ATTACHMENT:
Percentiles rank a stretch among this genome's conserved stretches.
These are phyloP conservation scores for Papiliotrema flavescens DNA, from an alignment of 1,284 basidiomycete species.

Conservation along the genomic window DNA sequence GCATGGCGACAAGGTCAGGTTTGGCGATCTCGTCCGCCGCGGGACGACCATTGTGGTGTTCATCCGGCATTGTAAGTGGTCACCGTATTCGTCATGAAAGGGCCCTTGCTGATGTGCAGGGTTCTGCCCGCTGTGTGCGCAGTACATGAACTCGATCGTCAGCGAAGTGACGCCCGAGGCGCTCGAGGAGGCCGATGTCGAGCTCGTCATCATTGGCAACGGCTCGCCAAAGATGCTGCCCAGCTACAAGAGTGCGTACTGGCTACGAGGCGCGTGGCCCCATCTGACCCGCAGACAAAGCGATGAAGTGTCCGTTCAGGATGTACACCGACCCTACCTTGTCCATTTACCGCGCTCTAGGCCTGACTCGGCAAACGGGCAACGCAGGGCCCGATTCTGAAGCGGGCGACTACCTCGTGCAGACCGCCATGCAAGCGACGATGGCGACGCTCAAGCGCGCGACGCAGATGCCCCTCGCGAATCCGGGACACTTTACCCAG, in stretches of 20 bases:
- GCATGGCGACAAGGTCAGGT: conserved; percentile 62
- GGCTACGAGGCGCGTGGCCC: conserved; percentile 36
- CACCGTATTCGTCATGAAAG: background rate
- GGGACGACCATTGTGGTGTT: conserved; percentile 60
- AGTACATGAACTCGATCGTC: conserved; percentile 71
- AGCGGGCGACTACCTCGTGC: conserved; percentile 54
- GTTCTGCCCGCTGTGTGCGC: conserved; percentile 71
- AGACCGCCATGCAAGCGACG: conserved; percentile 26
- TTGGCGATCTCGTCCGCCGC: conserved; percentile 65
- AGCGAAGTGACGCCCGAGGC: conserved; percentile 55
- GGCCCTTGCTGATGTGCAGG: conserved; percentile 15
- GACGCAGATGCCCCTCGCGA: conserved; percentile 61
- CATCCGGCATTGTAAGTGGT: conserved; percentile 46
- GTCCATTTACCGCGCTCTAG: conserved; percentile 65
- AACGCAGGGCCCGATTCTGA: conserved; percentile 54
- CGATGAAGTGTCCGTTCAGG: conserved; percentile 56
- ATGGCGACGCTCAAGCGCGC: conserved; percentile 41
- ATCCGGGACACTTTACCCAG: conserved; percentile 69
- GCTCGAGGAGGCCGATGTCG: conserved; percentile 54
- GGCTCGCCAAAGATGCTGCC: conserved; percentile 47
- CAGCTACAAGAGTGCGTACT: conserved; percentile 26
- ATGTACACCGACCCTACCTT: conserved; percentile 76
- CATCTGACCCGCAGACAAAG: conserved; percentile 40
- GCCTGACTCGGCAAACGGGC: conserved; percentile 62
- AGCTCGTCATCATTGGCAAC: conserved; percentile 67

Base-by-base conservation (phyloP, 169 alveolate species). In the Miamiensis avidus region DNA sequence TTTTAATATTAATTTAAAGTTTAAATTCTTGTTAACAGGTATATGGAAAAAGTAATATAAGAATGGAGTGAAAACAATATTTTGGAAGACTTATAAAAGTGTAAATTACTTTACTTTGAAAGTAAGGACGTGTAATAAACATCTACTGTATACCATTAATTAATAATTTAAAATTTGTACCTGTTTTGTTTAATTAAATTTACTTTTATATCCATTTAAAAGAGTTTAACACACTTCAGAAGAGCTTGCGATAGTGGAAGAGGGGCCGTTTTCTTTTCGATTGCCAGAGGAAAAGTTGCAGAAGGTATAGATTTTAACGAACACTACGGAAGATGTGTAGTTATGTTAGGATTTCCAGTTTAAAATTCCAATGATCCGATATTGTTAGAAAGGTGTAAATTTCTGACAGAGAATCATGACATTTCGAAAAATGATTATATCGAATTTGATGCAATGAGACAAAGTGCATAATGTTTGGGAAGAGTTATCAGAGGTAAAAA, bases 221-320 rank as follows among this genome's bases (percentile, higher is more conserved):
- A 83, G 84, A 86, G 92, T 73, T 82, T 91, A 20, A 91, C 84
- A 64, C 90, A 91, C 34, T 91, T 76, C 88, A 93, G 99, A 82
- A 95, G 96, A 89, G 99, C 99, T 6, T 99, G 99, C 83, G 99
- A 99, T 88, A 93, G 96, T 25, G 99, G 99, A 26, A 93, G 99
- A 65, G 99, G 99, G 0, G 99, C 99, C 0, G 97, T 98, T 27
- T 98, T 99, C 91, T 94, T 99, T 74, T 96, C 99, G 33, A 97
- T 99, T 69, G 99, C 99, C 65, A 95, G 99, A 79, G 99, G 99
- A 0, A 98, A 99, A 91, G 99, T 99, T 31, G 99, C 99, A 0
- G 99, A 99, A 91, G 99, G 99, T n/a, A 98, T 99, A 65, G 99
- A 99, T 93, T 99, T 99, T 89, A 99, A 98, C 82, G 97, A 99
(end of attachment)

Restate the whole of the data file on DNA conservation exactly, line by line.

Percentiles rank a stretch among this genome's conserved stretches.
These are phyloP conservation scores for Papiliotrema flavescens DNA, from an alignment of 1,284 basidiomycete species.

Conservation along the genomic window DNA sequence GCATGGCGACAAGGTCAGGTTTGGCGATCTCGTCCGCCGCGGGACGACCATTGTGGTGTTCATCCGGCATTGTAAGTGGTCACCGTATTCGTCATGAAAGGGCCCTTGCTGATGTGCAGGGTTCTGCCCGCTGTGTGCGCAGTACATGAACTCGATCGTCAGCGAAGTGACGCCCGAGGCGCTCGAGGAGGCCGATGTCGAGCTCGTCATCATTGGCAACGGCTCGCCAAAGATGCTGCCCAGCTACAAGAGTGCGTACTGGCTACGAGGCGCGTGGCCCCATCTGACCCGCAGACAAAGCGATGAAGTGTCCGTTCAGGATGTACACCGACCCTACCTTGTCCATTTACCGCGCTCTAGGCCTGACTCGGCAAACGGGCAACGCAGGGCCCGATTCTGAAGCGGGCGACTACCTCGTGCAGACCGCCATGCAAGCGACGATGGCGACGCTCAAGCGCGCGACGCAGATGCCCCTCGCGAATCCGGGACACTTTACCCAG, in stretches of 20 bases:
- GCATGGCGACAAGGTCAGGT: conserved; percentile 62
- GGCTACGAGGCGCGTGGCCC: conserved; percentile 36
- CACCGTATTCGTCATGAAAG: background rate
- GGGACGACCATTGTGGTGTT: conserved; percentile 60
- AGTACATGAACTCGATCGTC: conserved; percentile 71
- AGCGGGCGACTACCTCGTGC: conserved; percentile 54
- GTTCTGCCCGCTGTGTGCGC: conserved; percentile 71
- AGACCGCCATGCAAGCGACG: conserved; percentile 26
- TTGGCGATCTCGTCCGCCGC: conserved; percentile 65
- AGCGAAGTGACGCCCGAGGC: conserved; percentile 55
- GGCCCTTGCTGATGTGCAGG: conserved; percentile 15
- GACGCAGATGCCCCTCGCGA: conserved; percentile 61
- CATCCGGCATTGTAAGTGGT: conserved; percentile 46
- GTCCATTTACCGCGCTCTAG: conserved; percentile 65
- AACGCAGGGCCCGATTCTGA: conserved; percentile 54
- CGATGAAGTGTCCGTTCAGG: conserved; percentile 56
- ATGGCGACGCTCAAGCGCGC: conserved; percentile 41
- ATCCGGGACACTTTACCCAG: conserved; percentile 69
- GCTCGAGGAGGCCGATGTCG: conserved; percentile 54
- GGCTCGCCAAAGATGCTGCC: conserved; percentile 47
- CAGCTACAAGAGTGCGTACT: conserved; percentile 26
- ATGTACACCGACCCTACCTT: conserved; percentile 76
- CATCTGACCCGCAGACAAAG: conserved; percentile 40
- GCCTGACTCGGCAAACGGGC: conserved; percentile 62
- AGCTCGTCATCATTGGCAAC: conserved; percentile 67

Base-by-base conservation (phyloP, 169 alveolate species). In the Miamiensis avidus region DNA sequence TTTTAATATTAATTTAAAGTTTAAATTCTTGTTAACAGGTATATGGAAAAAGTAATATAAGAATGGAGTGAAAACAATATTTTGGAAGACTTATAAAAGTGTAAATTACTTTACTTTGAAAGTAAGGACGTGTAATAAACATCTACTGTATACCATTAATTAATAATTTAAAATTTGTACCTGTTTTGTTTAATTAAATTTACTTTTATATCCATTTAAAAGAGTTTAACACACTTCAGAAGAGCTTGCGATAGTGGAAGAGGGGCCGTTTTCTTTTCGATTGCCAGAGGAAAAGTTGCAGAAGGTATAGATTTTAACGAACACTACGGAAGATGTGTAGTTATGTTAGGATTTCCAGTTTAAAATTCCAATGATCCGATATTGTTAGAAAGGTGTAAATTTCTGACAGAGAATCATGACATTTCGAAAAATGATTATATCGAATTTGATGCAATGAGACAAAGTGCATAATGTTTGGGAAGAGTTATCAGAGGTAAAAA, bases 221-320 rank as follows among this genome's bases (percentile, higher is more conserved):
- A 83, G 84, A 86, G 92, T 73, T 82, T 91, A 20, A 91, C 84
- A 64, C 90, A 91, C 34, T 91, T 76, C 88, A 93, G 99, A 82
- A 95, G 96, A 89, G 99, C 99, T 6, T 99, G 99, C 83, G 99
- A 99, T 88, A 93, G 96, T 25, G 99, G 99, A 26, A 93, G 99
- A 65, G 99, G 99, G 0, G 99, C 99, C 0, G 97, T 98, T 27
- T 98, T 99, C 91, T 94, T 99, T 74, T 96, C 99, G 33, A 97
- T 99, T 69, G 99, C 99, C 65, A 95, G 99, A 79, G 99, G 99
- A 0, A 98, A 99, A 91, G 99, T 99, T 31, G 99, C 99, A 0
- G 99, A 99, A 91, G 99, G 99, T n/a, A 98, T 99, A 65, G 99
- A 99, T 93, T 99, T 99, T 89, A 99, A 98, C 82, G 97, A 99